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3 The Empress (Dong Quai)


stephanelli

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Today I continue into the herbal tarot with The Empress.

 

3 The Empress

In this card, we see the pregnant empress dressed in yellow with a neckline of blue.  She is seated on a rock admit a forest of fir trees, staring straight at us with a stern expression on her face.  To her right, the small stream flows down a small waterfall in a pool and continues off the card.  In one hand she

holds a sceptre and on her head is a crown of twelve stars representing the Zodiac signs and the expressions life that they signify.  Beside her is the astrological sign for Venus while in front of her grows the beautiful herb of Dong Quai.

 

The Empress can represent many things!  The yellow of her gown and where she is seated indicates her understanding and intelligence of nature.  Her pregnancy indicates her fertility both literally and mentally - she is 'pregnant' with ideas.  The blue stream behind her and the blue of her neckline shows her intuitive side and her link to the High Priestess.  The symbol of Venus indicates her femininity, beauty, harmony and love.  She seeks the fulfilment from pleasures and her hearts desires.  Her sceptre indicates her ability to rule wisely and compassionately.  In this deck, she is like Mother Nature herself!

 

Dong Quai

Family Name: Umbelliferae

Botanical Name(s): Angelica Sinensis

 

This herb is also known as Angelica, which can be confused with herb found on The Sun card.  Appropriately for the setting of the Empress, this herb is generally found in damp areas - riverbanks, damp meadows and well-watered mountain ravines.  In general only the roots are used.  In the companion book it is called the Herb of Femininity which is exactly how I see the Empress - the picture of feminine beauty.  Appropriately, it is used in Chinese medicine for the treatment of many ailments which are very female in their nature - anaemia, regulating the menstrual cycle and helping to correct PMS, aiding fertility and also to help women through the menopause.  Spiritually it can help to build up the yin, creative energy within us and help to become 'pregnant with ideas' as the companion book puts it!

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I feel very much in touch with this card at the moment as I work through a period of my life where I wish to embody the qualities of The Empress.  She feels like a 'guide' to me at this moment and I think will continue to do so while I continue to work towards attaining my desire of being a mother.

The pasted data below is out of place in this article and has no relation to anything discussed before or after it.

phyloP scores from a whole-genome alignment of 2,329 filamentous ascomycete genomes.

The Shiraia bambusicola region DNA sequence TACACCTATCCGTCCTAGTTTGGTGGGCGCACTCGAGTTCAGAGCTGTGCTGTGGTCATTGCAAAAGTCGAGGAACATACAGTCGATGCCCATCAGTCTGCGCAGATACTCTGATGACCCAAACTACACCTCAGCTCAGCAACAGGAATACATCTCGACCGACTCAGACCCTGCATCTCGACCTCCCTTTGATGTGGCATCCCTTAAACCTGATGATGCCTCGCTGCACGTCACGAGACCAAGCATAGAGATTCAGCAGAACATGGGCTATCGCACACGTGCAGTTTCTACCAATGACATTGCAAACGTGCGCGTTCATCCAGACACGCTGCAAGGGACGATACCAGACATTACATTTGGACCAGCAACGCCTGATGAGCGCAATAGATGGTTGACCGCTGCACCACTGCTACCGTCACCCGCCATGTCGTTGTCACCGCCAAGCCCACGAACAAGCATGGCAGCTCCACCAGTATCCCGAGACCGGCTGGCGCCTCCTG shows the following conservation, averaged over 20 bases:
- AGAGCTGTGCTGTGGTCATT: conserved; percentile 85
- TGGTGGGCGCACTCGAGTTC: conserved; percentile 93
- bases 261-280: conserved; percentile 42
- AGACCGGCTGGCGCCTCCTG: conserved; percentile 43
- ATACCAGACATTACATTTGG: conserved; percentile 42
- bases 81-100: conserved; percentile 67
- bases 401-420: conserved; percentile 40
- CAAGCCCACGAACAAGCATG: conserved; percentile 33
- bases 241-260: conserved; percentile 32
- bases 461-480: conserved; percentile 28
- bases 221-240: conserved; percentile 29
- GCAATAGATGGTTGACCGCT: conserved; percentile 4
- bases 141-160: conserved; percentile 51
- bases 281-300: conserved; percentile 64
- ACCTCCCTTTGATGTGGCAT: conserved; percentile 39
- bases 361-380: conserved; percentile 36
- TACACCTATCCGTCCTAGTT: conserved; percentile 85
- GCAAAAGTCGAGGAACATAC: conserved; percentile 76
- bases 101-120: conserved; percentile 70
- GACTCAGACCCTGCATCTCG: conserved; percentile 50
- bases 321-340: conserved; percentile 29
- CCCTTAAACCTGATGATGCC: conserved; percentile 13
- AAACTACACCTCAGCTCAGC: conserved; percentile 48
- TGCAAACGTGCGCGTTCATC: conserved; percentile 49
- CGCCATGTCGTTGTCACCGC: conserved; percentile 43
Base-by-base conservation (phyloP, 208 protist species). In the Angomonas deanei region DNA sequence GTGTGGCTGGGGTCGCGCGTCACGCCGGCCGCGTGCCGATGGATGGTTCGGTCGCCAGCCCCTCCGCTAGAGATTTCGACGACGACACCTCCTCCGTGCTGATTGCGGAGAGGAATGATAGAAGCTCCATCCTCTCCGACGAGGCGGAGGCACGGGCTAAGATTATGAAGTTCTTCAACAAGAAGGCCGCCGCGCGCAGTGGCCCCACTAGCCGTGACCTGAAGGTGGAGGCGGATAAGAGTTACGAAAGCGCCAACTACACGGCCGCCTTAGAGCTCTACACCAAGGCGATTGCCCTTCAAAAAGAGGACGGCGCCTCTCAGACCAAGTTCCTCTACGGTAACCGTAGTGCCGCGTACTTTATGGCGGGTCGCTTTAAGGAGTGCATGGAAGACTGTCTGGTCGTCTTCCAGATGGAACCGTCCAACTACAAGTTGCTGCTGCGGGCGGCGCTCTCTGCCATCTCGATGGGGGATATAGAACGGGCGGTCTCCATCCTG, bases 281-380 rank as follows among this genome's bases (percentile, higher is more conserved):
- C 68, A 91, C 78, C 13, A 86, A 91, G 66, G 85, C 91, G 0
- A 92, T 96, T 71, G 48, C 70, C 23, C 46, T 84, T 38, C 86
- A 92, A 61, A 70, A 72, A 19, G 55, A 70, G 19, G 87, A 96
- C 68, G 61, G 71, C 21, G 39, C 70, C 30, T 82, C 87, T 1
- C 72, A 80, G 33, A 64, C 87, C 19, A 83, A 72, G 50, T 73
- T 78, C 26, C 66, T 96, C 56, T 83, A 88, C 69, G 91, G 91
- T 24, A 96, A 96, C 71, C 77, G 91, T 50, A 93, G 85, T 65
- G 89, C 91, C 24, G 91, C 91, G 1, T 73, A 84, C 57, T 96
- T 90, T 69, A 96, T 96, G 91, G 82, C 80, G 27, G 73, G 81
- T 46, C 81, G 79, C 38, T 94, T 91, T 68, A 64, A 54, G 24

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Dong Quai is a very common herb in TCM formulas, and yes women's formulas also. Furthermore, Dong Quai is warming (yang) in nature, and enters through the liver and heart. In China it is called "The Empress of Herbs'.

The heart's obvious physiological functions aside, it also houses the shen (spirit), and is connected to the emotion of joy. Dong Quai also works in the liver, which is considered the hearts 'mother'. The heart has strong links with the kidneys, which is attributed to 'jing' or life force. Isn't it interesting that when someone has serious heart issues, it is often accompanied by edema (a kidney deficiency). The heart struggles to move the qi, and Dong Quai stimulates that movement, detoxifies the blood. and may help to build it in that sense. Although Dong Quai is a yang herb, it helps to build yin indirectly (as suggested in the companion book). As a classic 'blood building' herb, it helps to nourish and therefore increase the quality of the blood. The heart's relationship to the uterus and kidneys plays a role in fertility, and other women's issues. But can also be used in some male fertility cases, and for other unrelated issues.


I think the shen and jing relationship with Dong Quai could be the link here that helps creative energy and ideas mentioned in the companion book, as well as the obvious links to assisting female issues. It is nice that a yang herb be indicated for a card with a lot of female energy, however I suppose it makes sense that it could as you can't have one without the other. Perhaps it is less important that the nature is matched than the purpose? 

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